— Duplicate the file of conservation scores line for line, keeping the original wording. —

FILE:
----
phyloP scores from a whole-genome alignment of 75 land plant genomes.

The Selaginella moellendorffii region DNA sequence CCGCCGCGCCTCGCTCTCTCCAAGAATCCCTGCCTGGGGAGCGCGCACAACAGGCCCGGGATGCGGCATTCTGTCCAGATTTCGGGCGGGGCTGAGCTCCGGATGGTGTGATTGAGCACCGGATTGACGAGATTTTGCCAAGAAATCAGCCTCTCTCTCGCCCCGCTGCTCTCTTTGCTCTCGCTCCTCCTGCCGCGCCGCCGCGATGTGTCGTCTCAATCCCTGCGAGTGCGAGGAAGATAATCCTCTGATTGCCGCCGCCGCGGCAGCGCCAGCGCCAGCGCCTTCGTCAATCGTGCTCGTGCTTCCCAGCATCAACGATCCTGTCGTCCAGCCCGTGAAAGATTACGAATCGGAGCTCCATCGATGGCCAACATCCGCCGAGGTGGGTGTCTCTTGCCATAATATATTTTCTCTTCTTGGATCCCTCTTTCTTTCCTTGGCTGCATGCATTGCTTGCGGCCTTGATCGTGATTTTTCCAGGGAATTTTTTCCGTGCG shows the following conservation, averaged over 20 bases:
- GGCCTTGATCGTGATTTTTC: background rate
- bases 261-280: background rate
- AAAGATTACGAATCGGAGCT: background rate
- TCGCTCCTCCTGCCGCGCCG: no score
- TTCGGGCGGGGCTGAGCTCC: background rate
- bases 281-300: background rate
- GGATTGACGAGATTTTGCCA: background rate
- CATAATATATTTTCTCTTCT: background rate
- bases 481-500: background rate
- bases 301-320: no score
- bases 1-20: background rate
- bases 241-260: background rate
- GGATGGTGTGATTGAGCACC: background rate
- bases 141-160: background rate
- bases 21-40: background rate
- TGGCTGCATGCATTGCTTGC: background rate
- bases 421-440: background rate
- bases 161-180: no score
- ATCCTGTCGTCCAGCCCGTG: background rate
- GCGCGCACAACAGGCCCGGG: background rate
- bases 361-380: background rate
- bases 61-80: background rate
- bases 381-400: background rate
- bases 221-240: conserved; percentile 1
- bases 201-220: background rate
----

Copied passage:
phyloP scores from a whole-genome alignment of 75 land plant genomes.

The Selaginella moellendorffii region DNA sequence CCGCCGCGCCTCGCTCTCTCCAAGAATCCCTGCCTGGGGAGCGCGCACAACAGGCCCGGGATGCGGCATTCTGTCCAGATTTCGGGCGGGGCTGAGCTCCGGATGGTGTGATTGAGCACCGGATTGACGAGATTTTGCCAAGAAATCAGCCTCTCTCTCGCCCCGCTGCTCTCTTTGCTCTCGCTCCTCCTGCCGCGCCGCCGCGATGTGTCGTCTCAATCCCTGCGAGTGCGAGGAAGATAATCCTCTGATTGCCGCCGCCGCGGCAGCGCCAGCGCCAGCGCCTTCGTCAATCGTGCTCGTGCTTCCCAGCATCAACGATCCTGTCGTCCAGCCCGTGAAAGATTACGAATCGGAGCTCCATCGATGGCCAACATCCGCCGAGGTGGGTGTCTCTTGCCATAATATATTTTCTCTTCTTGGATCCCTCTTTCTTTCCTTGGCTGCATGCATTGCTTGCGGCCTTGATCGTGATTTTTCCAGGGAATTTTTTCCGTGCG shows the following conservation, averaged over 20 bases:
- GGCCTTGATCGTGATTTTTC: background rate
- bases 261-280: background rate
- AAAGATTACGAATCGGAGCT: background rate
- TCGCTCCTCCTGCCGCGCCG: no score
- TTCGGGCGGGGCTGAGCTCC: background rate
- bases 281-300: background rate
- GGATTGACGAGATTTTGCCA: background rate
- CATAATATATTTTCTCTTCT: background rate
- bases 481-500: background rate
- bases 301-320: no score
- bases 1-20: background rate
- bases 241-260: background rate
- GGATGGTGTGATTGAGCACC: background rate
- bases 141-160: background rate
- bases 21-40: background rate
- TGGCTGCATGCATTGCTTGC: background rate
- bases 421-440: background rate
- bases 161-180: no score
- ATCCTGTCGTCCAGCCCGTG: background rate
- GCGCGCACAACAGGCCCGGG: background rate
- bases 361-380: background rate
- bases 61-80: background rate
- bases 381-400: background rate
- bases 221-240: conserved; percentile 1
- bases 201-220: background rate